Jen Peddlesden Chestermere Historical Foundation (CHF)
Chestermere Lake is closely tied to the history of the Canadian Pacific Railway. Settlers came west on the CPR and when not enough came, the CPR decided that an irrigation system would entice more families to settle on land that could then produce more than grass for cattle. And that is how Chestermere Lake came to be, a balancing pond in the Western Irrigation System. Did you know that the rock used for the dam is said to have come from Frank Slide?
In 2006 while researching for Chestermere a Home for All Seasons we came upon a picture of Chestermere Station in the old 1961 history book, Saddles Sleighs and Sadirons. For sure this must be the station intended for the Chestermere Suburban Railway which would bring picnickers and yachters out to the little lake just east of the city of Calgary. But no, it was not that. The suburban railway station, which would have been about where the Melcor development Chestermere Station is right now, was never built! The real estate boom went bust, and only a few telegraph poles were left of that grand scheme. An astute archivist at the Glenbow suggested it might be the Canadian Northern Railroad station built on the south end of Chestermere Lake at Mile 124. Sure enough it was. Built in 1913, used for a short while, the last recorded stop on the schedule was 1918, and it burned down in 1930.
So, when a member of the Chestermere Historical Foundation asked at a meeting last fall, ‘Did we know anything about the four train cars in the fields just west of town?’ Bill Pollock recalls that these four cars were there back in 1945. Stories are told that they also were temporary homes for vagabonds who would be travelling by. It was assumed these must be CNoR cars. A CHF party of adventurers hiked in, had a look and found the cars definitely CP and one even had a serial number still visible.
According to Doug Phillips, CP archive volunteer at the Glenbow,
“Box car CP 98458 was constructed at Canadian Pacific’s Angus shops Montreal in 1912. Of interest it is not of the Fowler design where the steel frame work was on the outside. Frame work on this car was wood. CPR built close to 4000 of these box cars starting about 1906, all for grain service on the Prairies. The grain cars in those days usually traveled with loads east to Fort William and Port Arthur in the summer months until the 1920′s when Vancouver opened as a grain port. In winter these car travelled further to the ports of Quebec and Saint John, NB., then returned carrying refined products such as bagged floor and other goods.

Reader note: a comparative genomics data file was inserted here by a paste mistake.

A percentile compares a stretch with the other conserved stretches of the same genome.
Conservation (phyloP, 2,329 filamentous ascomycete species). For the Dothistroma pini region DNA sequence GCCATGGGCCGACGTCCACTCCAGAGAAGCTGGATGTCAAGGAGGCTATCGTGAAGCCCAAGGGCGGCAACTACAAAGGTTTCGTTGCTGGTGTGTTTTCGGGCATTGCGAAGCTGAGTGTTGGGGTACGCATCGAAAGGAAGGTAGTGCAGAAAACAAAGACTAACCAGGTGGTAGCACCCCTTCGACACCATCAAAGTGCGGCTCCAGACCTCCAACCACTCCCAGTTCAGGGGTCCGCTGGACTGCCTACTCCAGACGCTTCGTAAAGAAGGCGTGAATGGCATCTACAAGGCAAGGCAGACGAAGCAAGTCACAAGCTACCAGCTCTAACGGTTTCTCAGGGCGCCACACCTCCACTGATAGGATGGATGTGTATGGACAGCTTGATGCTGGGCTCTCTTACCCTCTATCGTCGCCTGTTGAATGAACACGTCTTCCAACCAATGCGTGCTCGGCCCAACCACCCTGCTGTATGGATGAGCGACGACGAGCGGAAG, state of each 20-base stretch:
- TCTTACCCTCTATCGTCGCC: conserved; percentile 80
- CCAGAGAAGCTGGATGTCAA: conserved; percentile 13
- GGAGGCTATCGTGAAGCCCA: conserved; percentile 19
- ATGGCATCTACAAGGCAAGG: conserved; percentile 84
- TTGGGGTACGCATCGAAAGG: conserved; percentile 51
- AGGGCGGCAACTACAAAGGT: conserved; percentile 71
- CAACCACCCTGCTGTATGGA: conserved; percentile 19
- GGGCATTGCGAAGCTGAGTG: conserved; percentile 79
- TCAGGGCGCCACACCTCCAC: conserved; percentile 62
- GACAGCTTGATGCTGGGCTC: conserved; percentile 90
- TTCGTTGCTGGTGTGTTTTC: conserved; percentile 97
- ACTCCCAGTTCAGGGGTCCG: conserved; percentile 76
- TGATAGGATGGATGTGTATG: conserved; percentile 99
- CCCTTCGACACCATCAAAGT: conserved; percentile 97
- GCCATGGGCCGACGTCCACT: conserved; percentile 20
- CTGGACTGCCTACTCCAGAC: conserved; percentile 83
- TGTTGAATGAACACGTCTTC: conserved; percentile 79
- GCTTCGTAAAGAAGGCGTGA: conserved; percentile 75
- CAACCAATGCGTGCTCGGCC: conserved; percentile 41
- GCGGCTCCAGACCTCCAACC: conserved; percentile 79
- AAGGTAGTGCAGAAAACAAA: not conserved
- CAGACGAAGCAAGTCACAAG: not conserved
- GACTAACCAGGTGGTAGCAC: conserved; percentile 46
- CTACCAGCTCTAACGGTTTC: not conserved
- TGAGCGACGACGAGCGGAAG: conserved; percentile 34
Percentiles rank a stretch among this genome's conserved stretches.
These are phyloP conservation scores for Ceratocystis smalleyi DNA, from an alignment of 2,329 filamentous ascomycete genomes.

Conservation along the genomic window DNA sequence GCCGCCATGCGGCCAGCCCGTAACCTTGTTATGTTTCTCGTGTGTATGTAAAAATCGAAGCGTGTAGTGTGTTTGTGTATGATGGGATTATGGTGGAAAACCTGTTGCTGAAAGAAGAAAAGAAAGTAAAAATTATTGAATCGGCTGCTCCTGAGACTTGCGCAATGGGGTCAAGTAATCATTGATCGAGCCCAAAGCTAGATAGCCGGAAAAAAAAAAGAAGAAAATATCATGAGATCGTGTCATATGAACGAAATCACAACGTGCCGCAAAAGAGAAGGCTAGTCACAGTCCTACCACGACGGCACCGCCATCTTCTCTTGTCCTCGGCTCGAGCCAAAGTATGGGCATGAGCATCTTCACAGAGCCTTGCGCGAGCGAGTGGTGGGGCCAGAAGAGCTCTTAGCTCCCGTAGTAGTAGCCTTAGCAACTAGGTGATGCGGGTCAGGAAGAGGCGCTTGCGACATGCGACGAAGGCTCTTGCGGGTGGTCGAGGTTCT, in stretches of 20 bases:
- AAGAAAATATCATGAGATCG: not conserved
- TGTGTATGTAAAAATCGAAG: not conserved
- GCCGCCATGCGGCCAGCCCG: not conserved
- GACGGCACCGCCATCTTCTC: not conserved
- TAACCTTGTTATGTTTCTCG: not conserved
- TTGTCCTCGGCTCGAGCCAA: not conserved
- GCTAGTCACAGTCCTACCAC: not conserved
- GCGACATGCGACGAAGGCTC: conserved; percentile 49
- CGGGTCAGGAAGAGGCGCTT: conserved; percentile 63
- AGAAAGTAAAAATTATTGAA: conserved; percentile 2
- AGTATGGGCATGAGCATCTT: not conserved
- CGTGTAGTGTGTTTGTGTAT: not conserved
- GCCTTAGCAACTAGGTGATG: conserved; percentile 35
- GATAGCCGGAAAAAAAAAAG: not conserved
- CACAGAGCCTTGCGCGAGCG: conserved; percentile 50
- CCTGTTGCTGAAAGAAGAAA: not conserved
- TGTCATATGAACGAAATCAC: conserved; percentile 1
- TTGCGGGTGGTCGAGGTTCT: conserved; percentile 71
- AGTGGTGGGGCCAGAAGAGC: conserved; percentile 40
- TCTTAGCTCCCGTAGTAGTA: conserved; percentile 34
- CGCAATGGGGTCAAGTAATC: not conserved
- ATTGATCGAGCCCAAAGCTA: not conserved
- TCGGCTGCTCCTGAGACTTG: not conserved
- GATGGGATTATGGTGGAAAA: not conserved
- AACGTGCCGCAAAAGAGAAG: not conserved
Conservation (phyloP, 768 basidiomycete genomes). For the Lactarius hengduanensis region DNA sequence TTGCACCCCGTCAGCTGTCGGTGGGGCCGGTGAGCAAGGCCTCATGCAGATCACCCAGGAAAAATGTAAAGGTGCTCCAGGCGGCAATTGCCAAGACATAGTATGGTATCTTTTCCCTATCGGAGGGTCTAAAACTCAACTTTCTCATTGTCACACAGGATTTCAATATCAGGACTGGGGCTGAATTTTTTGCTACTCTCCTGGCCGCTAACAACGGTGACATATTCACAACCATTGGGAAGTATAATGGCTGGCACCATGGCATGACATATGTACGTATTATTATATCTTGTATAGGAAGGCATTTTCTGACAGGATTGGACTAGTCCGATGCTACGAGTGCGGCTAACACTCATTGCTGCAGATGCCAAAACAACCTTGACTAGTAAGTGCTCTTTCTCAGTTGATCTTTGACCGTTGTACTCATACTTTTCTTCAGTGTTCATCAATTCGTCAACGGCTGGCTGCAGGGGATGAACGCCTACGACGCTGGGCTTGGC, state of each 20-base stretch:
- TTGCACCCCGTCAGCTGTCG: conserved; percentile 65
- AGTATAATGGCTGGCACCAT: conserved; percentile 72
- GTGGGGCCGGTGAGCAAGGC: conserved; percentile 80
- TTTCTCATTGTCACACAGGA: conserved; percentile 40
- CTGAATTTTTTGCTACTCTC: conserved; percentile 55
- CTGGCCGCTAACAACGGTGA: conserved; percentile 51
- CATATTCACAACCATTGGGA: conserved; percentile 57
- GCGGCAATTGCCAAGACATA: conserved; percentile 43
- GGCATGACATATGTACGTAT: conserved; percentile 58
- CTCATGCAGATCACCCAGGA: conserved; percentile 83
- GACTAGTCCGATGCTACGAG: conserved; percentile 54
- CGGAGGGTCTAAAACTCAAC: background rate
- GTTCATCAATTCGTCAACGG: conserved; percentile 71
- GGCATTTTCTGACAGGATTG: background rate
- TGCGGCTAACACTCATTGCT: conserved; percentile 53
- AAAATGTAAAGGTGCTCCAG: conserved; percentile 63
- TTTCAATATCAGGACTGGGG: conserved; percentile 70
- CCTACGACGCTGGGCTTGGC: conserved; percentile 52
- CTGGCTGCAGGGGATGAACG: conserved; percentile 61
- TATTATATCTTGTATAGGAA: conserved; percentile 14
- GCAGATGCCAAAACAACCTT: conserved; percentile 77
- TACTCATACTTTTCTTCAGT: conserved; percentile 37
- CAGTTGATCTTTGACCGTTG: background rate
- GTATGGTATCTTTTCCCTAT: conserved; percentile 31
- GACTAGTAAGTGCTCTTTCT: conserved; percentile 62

The cars had a tare weight of 38,000 lbs. and a load capacity of 80,000 lbs. or 40 tons. The photo shows the inside of the car and the load levels. [There is no] record when this car was retired but it would have been done so at the Ogden shops in Calgary where the running gear was removed and the body sold to the buyer who likely set it on its present site. Many of the old wood box cars were sold to farmers in the 1940′s and 1950′s where they would be used for storing grain from the fall harvests. Once a quota was opened at the grain elevators the farmer would load and haul his grain to town where the grain was graded and sold. Moisture content was and is a big issue for grading grain and the box cars solid construction would have kept the grain good and dry through the winter months allowing the farmer a good price for his grain. The railway acquired its first steel box cars for grain service in 1929 with the last of the wood cars being phased out of grain service in the late 1950′s.”
Although Chestermere does not have a nostalgic old train station, or grain elevators, there are telltale signs that our roots were on the rails. To read more about the early days of Chestermere get a copy of Chestermere; A Home for All Seasons from the Chestermere Historical Foundation. Contact through the webpage www.chestermerehistory.org